Fatima was like many others in her village. The widow and mother of seven spent her days working tirelessly as a subsistence farmer doing monoculture cropping in the Oromia region of Ethiopia. But the recent and severe drought had made it impossible for her to feed her family. As one of the most vulnerable households in the community, Fatima became eligible to participate in a government assistance program and, along with the help of Catholic Relief Services (CRS), set herself on a life-changing path.
Art Kirby — head of programs for CRS in Ethiopia — calls what Fatima has done since then extremely impressive. When he met her a couple of months ago he was amazed by what he saw.
“She now has a petty trading shop open for business, where people can buy household items like, soap, hygiene products, sweets, and various items not readily available in the village,” explains 40 year-old Kirby. “She also opened a small coffee shop area [the coffee ceremony and its role in Ethiopian culture is famous], and she rents out a donkey cart to local community members so they can bring products to and from market.”
Fatima also does bee keeping as well as “shoap” fattening, which involves buying sheep and goats, fattening them up for a few months, and selling them to vendors who deliver them to more urban areas for processing and sale.
“She has really embraced this idea of being an entrepreneur and learning financial literacy,” says Kirby. “She has taken the courageous step of going outside the comfort zone of what she was used to, recognizing that if she stayed in that one livelihood area, the future was bleak for her and her family.”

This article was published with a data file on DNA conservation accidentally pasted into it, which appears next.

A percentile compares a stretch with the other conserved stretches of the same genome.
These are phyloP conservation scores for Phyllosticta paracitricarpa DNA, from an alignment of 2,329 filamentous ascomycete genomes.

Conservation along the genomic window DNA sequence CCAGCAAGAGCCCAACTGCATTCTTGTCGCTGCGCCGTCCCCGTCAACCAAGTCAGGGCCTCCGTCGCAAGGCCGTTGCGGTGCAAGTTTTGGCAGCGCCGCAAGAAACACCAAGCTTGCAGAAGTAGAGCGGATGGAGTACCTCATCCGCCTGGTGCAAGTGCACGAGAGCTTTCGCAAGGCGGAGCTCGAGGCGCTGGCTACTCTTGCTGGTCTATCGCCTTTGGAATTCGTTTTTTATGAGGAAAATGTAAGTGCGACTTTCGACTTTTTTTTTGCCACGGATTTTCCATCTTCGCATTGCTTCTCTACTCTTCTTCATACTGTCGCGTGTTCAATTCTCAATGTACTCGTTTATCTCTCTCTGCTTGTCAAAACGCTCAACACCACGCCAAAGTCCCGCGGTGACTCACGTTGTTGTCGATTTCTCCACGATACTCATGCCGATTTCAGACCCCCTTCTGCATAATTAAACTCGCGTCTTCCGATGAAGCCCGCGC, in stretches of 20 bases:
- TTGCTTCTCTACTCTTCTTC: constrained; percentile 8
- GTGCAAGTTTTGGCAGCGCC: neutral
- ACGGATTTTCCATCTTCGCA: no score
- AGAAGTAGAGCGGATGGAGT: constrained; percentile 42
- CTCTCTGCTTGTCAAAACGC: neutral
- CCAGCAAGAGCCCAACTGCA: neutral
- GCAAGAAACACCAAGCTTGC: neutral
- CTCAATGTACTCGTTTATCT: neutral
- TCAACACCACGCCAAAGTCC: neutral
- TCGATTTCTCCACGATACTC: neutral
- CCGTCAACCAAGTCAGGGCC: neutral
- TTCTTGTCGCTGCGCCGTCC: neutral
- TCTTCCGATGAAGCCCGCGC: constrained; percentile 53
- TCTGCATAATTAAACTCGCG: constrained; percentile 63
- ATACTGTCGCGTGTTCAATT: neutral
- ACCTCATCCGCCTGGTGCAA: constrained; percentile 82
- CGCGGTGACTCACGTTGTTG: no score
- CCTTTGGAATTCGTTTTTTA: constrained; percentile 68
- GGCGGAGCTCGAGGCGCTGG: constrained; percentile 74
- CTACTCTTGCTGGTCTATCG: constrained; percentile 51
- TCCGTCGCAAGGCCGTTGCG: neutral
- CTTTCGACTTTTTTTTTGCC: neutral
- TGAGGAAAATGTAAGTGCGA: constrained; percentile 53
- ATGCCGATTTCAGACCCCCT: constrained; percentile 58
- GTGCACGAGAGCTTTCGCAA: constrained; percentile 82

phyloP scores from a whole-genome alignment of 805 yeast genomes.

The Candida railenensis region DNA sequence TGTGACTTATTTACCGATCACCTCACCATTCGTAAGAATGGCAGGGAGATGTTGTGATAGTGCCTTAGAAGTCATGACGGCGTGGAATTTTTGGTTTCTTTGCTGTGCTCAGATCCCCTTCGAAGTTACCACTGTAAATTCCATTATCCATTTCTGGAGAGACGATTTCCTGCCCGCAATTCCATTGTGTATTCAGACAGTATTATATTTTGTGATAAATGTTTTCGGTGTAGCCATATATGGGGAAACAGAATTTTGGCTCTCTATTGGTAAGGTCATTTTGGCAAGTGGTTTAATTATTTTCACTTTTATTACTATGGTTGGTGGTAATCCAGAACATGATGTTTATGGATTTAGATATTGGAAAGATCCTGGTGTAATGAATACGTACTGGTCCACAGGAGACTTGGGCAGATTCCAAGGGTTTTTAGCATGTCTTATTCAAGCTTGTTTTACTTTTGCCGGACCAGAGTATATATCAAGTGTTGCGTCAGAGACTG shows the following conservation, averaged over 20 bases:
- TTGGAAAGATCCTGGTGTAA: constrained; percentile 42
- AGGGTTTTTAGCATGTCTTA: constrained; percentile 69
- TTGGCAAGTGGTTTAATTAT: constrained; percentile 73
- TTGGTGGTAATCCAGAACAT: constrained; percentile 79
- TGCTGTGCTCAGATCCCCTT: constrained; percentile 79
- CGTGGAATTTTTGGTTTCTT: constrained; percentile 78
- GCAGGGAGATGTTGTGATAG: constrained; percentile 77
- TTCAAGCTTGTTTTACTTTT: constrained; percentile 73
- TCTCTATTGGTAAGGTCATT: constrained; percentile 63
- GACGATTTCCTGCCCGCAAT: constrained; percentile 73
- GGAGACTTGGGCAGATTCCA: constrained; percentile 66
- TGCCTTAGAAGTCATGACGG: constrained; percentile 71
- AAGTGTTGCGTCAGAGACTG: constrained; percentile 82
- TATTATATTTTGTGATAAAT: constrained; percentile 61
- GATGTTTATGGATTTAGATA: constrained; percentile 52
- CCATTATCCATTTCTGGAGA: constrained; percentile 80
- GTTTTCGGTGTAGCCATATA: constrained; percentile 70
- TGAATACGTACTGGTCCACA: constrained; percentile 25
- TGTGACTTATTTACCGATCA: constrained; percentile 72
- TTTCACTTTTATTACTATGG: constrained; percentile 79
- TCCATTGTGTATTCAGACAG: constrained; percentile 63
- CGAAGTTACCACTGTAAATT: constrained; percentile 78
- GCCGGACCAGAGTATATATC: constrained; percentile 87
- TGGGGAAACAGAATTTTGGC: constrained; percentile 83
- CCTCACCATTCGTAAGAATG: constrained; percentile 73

Fatima now sends her kids to school and has renovated her house. She put a new roof on and plastered her walls, which leads to better health outcomes for her children. “It was remarkable to see such a pristine compound, and within her one compound you could see 4-5 livelihood activities taking place at the same time,” says Kirby. “Despite all the hardships that have taken place over the past two years — multiple failed rainy seasons, the worst drought in 50 years — she has been able to maintain her household and really succeed.”
Fatima is a living reminder that necessity is often the mother of invention — and re-invention is what Ethiopians like Fatima must do in order to adapt and survive. Climate change is effecting farmers throughout the country; what they’ve known for generations is no longer working due to more frequent and intense droughts and challenging weather conditions.